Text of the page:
While a few months ago we were hearing calls from inside the former government for giving a big role for Russian investments in Iraq's oil, now we're hearing a new and different tone; one that calls for opening the door for investments from countries that "stood with Iraq".
Nori al-Maliki also said during a meeting with the S. Korean ambassador that he appreciated the humanitarian role of the Korean troops in Erbil and called for reactivating the Iraqi-Korean cooperation committee to give it a bigger role in Iraq's reconstruction.
This new orientation is going to apparently gain more momentum; the new oil minister Hussein al-Shahristani said in a press conference that it is very likely for British oil companies to win big contracts in Iraq and said that there are many oil companies that are willing to bring capital and new technology to Iraq's oil sector and "our policy for signing contracts with such companies will be based on securing bigger revenues for the Iraqi people".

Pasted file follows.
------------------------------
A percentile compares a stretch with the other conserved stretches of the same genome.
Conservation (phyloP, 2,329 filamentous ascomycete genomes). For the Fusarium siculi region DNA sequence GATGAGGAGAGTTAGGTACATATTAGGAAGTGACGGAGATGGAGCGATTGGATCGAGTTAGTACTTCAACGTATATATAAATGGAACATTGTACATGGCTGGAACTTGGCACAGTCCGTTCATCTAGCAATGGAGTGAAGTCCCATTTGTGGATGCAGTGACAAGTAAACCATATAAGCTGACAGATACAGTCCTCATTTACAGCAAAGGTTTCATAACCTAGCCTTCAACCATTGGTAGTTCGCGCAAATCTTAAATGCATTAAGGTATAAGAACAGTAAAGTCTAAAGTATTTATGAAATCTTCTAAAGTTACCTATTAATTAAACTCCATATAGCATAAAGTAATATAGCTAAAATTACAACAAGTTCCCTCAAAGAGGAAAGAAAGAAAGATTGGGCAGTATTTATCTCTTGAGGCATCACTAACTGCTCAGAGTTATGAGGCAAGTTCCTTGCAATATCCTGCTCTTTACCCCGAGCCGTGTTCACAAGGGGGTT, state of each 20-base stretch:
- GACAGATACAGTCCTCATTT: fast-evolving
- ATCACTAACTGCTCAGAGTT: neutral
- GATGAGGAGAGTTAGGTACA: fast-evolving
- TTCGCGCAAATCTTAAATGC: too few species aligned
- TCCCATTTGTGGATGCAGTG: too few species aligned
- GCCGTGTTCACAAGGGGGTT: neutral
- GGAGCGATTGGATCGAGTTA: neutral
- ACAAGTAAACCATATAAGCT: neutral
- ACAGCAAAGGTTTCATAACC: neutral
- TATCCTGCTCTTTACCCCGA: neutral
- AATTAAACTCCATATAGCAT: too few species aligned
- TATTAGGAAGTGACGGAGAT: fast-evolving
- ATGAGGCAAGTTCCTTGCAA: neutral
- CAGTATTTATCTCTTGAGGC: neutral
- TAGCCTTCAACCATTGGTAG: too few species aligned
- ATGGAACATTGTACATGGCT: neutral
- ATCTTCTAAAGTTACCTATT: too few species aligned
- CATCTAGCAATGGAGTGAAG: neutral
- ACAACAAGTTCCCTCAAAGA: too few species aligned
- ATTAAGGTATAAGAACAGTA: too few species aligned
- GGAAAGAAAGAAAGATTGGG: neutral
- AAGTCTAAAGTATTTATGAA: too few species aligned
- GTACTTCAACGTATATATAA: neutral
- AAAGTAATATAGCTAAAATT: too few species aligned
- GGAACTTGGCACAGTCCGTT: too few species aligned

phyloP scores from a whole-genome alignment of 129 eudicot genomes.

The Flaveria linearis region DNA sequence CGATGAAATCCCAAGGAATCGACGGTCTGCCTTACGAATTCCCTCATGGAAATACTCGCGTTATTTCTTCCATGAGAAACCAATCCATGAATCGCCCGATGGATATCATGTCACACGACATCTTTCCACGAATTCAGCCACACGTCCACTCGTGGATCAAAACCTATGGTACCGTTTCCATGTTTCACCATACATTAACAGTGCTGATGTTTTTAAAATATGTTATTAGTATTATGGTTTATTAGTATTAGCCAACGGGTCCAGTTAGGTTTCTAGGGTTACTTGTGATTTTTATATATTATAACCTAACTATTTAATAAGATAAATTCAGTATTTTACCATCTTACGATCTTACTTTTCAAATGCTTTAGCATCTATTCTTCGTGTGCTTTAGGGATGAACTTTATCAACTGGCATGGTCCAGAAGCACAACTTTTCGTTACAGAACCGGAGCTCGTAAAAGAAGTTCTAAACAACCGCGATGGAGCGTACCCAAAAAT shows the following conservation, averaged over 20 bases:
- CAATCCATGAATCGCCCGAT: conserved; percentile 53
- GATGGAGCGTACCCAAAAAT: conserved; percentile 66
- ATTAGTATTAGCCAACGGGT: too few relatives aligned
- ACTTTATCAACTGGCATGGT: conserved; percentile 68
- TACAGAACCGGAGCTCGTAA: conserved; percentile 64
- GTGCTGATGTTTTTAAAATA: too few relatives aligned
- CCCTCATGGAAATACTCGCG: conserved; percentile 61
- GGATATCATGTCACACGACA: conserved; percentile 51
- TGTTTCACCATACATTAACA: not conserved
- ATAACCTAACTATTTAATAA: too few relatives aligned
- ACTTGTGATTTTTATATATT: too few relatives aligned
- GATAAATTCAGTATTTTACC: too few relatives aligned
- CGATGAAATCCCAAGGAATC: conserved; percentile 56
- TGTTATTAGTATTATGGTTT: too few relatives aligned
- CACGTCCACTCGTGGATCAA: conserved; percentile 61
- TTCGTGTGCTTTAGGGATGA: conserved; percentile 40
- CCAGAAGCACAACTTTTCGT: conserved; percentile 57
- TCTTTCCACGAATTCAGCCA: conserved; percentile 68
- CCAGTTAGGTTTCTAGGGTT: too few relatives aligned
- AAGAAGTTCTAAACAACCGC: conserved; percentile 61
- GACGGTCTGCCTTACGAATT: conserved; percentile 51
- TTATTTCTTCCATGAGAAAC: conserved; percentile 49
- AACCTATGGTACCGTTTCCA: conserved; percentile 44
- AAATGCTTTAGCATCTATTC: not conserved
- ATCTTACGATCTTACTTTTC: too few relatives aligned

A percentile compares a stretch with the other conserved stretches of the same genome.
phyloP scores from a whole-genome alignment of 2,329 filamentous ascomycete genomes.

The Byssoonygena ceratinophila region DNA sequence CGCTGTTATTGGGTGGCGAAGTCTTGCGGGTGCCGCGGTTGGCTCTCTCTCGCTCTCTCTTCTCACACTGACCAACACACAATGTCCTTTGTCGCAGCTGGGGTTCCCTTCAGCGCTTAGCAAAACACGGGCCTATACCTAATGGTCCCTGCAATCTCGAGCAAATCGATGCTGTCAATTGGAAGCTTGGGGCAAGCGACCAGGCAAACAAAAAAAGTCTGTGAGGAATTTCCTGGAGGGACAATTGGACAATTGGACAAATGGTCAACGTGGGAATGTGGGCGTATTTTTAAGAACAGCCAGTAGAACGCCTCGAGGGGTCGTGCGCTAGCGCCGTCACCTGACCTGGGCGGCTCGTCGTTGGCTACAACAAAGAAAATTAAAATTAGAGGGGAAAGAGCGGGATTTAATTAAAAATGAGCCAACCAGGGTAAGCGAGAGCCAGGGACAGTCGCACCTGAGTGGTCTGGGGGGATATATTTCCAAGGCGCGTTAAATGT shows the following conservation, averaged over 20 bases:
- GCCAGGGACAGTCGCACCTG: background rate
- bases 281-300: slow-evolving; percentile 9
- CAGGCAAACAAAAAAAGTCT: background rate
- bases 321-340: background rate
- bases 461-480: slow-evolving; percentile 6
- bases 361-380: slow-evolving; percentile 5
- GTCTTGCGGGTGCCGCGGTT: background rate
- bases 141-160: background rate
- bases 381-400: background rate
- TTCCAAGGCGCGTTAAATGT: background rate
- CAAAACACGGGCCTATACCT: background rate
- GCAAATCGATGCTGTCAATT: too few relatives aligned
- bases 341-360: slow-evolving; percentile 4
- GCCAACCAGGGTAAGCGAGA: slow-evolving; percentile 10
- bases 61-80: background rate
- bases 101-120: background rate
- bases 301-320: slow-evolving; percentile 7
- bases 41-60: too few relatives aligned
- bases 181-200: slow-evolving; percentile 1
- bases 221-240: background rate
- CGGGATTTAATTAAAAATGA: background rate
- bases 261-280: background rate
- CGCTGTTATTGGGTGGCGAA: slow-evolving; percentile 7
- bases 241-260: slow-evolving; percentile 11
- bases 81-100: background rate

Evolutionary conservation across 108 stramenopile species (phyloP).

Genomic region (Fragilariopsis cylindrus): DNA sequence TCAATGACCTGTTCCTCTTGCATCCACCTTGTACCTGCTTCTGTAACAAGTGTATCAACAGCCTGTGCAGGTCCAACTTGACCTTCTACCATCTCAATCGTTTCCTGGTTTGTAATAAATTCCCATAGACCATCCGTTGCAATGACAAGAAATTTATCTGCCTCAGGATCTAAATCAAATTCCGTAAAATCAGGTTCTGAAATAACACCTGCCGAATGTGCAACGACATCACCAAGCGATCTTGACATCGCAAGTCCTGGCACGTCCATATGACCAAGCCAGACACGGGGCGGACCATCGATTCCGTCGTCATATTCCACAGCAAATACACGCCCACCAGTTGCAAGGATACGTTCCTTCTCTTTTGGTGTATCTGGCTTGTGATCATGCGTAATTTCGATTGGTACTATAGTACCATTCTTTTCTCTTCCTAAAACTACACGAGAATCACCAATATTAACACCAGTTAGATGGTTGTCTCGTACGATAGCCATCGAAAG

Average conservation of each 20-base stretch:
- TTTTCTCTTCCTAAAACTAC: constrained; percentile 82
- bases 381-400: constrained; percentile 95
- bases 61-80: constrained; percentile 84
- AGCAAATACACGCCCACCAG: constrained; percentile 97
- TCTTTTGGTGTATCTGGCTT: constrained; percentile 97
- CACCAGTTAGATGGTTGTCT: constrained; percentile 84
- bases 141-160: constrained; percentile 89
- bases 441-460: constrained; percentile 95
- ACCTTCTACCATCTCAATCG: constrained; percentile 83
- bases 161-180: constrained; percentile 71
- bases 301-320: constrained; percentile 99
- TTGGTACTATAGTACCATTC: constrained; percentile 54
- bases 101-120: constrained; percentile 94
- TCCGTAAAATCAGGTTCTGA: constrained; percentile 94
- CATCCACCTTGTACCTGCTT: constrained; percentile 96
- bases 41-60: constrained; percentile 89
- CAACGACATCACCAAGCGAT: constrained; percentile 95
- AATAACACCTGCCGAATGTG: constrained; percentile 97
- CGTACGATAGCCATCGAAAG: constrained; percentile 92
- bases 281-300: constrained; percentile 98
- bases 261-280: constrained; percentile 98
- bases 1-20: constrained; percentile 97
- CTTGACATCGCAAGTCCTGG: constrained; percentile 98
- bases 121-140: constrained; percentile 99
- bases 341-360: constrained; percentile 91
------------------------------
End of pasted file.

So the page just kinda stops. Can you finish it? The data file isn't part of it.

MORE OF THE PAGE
The interesting point here is that there's an obvious change in speech, from using the language of we're-a-rich-country-and-can-do-anything to "we do not have the sufficient local capital to improve this sector thus we need foreign investment" as al-Shahristani said.
I think these are encouragingly positive statements and they indicate that democracy is working in the right way, slowly though. But apparently the competition among politicians to prove competence and win trust in addition to the lessons learned from the previous stage is pushing the new leaders to pick a new course with less emotional speech-making and more pragmatic thinking.
Officials now realize that they did not inherit their seats from their fathers and that there are other people waiting for them to make the slightest mistake to expose them and discredit them.